Mercy givers on the edge of nowhere
WHILE GUANGDONG PROVINCE has traditionally had the highest rate of leprosy cases on the mainland, victims of the disease can be found all across southern China, and as far north as Shandong. Hot spots include the south-western provinces of Yunnan, Guangxi and parts of Sichuan, where the warm, wet climate provides ideal conditions for the leprosy bacterium.
Luis Ruiz, a Jesuit priest and director of Casa Ricci Social Services in Macau, works in some of the mainland's most remote leper villages. As in the villages in Guangdong, the residents of southwest China's isolated hamlets have been cured of the disease. But they are ostracised by society because of the disfigurements they have suffered.
'We work with the poor,' Father Ruiz says, 'and the lepers are the poorest of the poor.' Casa Ricci has helped about 70 leper villages, which are home to some 6,000 patients. Eighteen are situated in remote areas of Guangdong.
One of them is on Da Jin, a lonely island off the coast. Some of the patients there have been confined to the island since 1959. Father Ruiz first visited Da Jin in 1986. 'They just threw [the leprosy victims] on the island,' he says. 'They were abandoned and hungry and dirty.' Casa Ricci has invested a lot of money in improving conditions at the village on Da Jin. 'This was the worst [leper village in Guangdong],' says Father Ruiz. 'Today it is the best.' Another 26 of the villages are in even more isolated areas of Yunnan and Sichuan. 'Compared with the leper villages in these provinces, the ones in Guangdong are rich,' he says. 'Many have no roads, no water, no electricity, no clothing and no food.' Some of the villages Casa Ricci has aided are hours from the nearest road. Father Ruiz and his team go wherever they are asked. 'If you don't go you don't understand,' he says.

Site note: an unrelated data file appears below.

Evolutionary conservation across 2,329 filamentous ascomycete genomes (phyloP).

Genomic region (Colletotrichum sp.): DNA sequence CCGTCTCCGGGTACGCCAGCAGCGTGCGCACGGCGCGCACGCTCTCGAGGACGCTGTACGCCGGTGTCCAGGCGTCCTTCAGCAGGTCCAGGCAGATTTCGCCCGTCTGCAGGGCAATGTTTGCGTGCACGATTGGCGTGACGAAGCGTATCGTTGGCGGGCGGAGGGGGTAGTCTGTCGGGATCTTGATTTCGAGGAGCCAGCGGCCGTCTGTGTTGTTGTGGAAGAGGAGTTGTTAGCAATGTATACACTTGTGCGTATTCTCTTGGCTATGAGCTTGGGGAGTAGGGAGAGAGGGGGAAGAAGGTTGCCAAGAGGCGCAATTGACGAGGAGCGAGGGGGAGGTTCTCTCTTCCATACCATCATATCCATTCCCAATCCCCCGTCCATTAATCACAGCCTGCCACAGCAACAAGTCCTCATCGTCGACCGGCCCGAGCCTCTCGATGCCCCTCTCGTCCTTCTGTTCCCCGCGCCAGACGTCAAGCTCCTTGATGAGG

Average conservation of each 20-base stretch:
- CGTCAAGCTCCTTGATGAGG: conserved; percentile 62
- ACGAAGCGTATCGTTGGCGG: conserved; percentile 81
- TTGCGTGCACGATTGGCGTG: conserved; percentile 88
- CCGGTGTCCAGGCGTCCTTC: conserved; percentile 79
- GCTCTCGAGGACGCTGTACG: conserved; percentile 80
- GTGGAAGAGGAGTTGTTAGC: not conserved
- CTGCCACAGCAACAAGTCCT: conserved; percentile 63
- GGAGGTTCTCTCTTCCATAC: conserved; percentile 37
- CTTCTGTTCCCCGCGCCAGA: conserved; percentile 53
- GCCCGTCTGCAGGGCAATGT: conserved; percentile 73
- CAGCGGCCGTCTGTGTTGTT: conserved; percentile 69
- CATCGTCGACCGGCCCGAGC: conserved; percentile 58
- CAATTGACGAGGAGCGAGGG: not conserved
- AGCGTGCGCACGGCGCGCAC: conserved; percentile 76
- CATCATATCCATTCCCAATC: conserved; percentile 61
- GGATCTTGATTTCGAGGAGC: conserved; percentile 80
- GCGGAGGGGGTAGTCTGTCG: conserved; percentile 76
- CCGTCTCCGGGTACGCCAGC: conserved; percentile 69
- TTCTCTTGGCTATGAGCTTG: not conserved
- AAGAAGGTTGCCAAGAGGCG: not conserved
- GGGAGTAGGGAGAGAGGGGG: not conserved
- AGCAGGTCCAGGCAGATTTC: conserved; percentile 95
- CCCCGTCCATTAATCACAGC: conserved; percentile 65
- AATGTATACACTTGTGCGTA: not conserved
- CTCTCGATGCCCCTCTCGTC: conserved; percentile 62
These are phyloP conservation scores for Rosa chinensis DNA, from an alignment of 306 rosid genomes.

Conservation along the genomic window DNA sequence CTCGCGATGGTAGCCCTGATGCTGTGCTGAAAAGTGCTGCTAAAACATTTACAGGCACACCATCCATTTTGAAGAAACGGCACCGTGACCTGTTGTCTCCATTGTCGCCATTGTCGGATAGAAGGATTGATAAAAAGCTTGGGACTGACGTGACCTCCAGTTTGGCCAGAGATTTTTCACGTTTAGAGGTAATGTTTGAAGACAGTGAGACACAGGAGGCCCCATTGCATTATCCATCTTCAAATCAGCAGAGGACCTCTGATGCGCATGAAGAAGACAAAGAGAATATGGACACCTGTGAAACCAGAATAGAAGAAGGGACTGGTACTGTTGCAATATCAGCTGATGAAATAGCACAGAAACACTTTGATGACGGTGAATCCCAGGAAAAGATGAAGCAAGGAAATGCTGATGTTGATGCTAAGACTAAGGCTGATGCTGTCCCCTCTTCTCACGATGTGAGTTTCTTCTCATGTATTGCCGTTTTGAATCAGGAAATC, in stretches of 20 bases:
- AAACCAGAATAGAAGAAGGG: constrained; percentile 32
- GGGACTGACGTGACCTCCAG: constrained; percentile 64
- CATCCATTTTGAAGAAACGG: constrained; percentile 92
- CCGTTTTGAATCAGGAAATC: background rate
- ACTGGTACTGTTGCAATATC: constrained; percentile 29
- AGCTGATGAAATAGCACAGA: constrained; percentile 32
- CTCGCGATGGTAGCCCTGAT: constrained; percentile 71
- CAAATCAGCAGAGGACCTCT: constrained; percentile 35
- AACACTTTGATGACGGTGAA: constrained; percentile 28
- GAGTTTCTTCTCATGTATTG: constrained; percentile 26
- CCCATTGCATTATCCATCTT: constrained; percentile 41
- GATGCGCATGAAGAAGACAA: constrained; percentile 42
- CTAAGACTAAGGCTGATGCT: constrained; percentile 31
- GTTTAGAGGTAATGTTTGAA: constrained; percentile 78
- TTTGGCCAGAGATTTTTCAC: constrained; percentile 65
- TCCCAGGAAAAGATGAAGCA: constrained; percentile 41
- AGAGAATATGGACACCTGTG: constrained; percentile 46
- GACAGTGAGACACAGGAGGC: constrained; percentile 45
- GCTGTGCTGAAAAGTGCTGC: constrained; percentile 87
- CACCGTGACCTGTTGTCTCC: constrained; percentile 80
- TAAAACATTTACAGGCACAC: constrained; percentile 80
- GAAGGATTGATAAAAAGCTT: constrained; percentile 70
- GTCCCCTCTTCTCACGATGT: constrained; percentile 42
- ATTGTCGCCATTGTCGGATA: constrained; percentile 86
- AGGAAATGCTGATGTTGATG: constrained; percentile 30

Casa Ricci has a collection of photographs showing the terrain that has to be crossed to reach some villages. Many of the residents who have to negotiate this journey are amputees. Photos include shots of 87-year-old Father Ruiz, his team and their local guides traversing make-shift bridges erected over raging rivers, walking along narrow paths at the edge of sharp drop-offs, and being pulled along muddy paths in ox-drawn carts.
Father Daniel Cerezo Ruiz - vice-director of the Catholic Social Services Centre in Macau and no relation to Father Luis Ruiz - recalls a recent visit to a leper village in Sichuan. There was no path and the guide would not stop beating the grass. When asked what he was doing, the guide's reply was: 'Scaring away the snakes.' Casa Ricci has also located and helped villages in Yunnan, Fujian, Jiangxi, Hubei, Anhui, Jiangsu and Shandong - although in some cases it would be more accurate to say that the villages found Casa Ricci.
After one local nurse wrote an article in a mainland newspaper about the help Casa Ricci had provided to one leper village, letters from villages all over China began arriving at Father Luis Ruiz's office in Macau. 'Some of the letters we receive are frightening,' Father Ruiz says. 'It is impossible to say no.' Casa Ricci gives the poorest of the villagers a small stipend to supplement what little they get from the Government. In some areas patients receive as little as 40-50 yuan (about HK$37-$47) a month from the Government. In addition, at Christmas and Lunar New Year, Casa Ricci makes sure that the patients receive lai see packets.
Father Ruiz cannot say how much money Casa Ricci spends each month on the leper villages. In addition to the small cash stipends, it refurbishes buildings, pays for medicines, builds new wells and improves access roads.
'I don't think of money. We can't work as businessmen. We go ahead not knowing what will happen. We are a little crazy that way. You give and you receive, and it really is a miracle how money comes.
'I don't know how people find me,' he adds as a staff member hands him a US$3,000 (about HK$23,400) cheque just in from an Italian benefactor. Casa Ricci also has a collection of letters received from the villagers it has aided.
'Whenever we were suffering from starvation and cold we received your sympathy,' reads one letter from Leibo village in Sichuan. 'We were embraced with your warmth. Thank you also for drilling the four wells of hygienic drinking water.' Tom Mitchell (firstname.lastname@example.org) is the Post's Guangzhou correspondent Graphic: lmap01gfa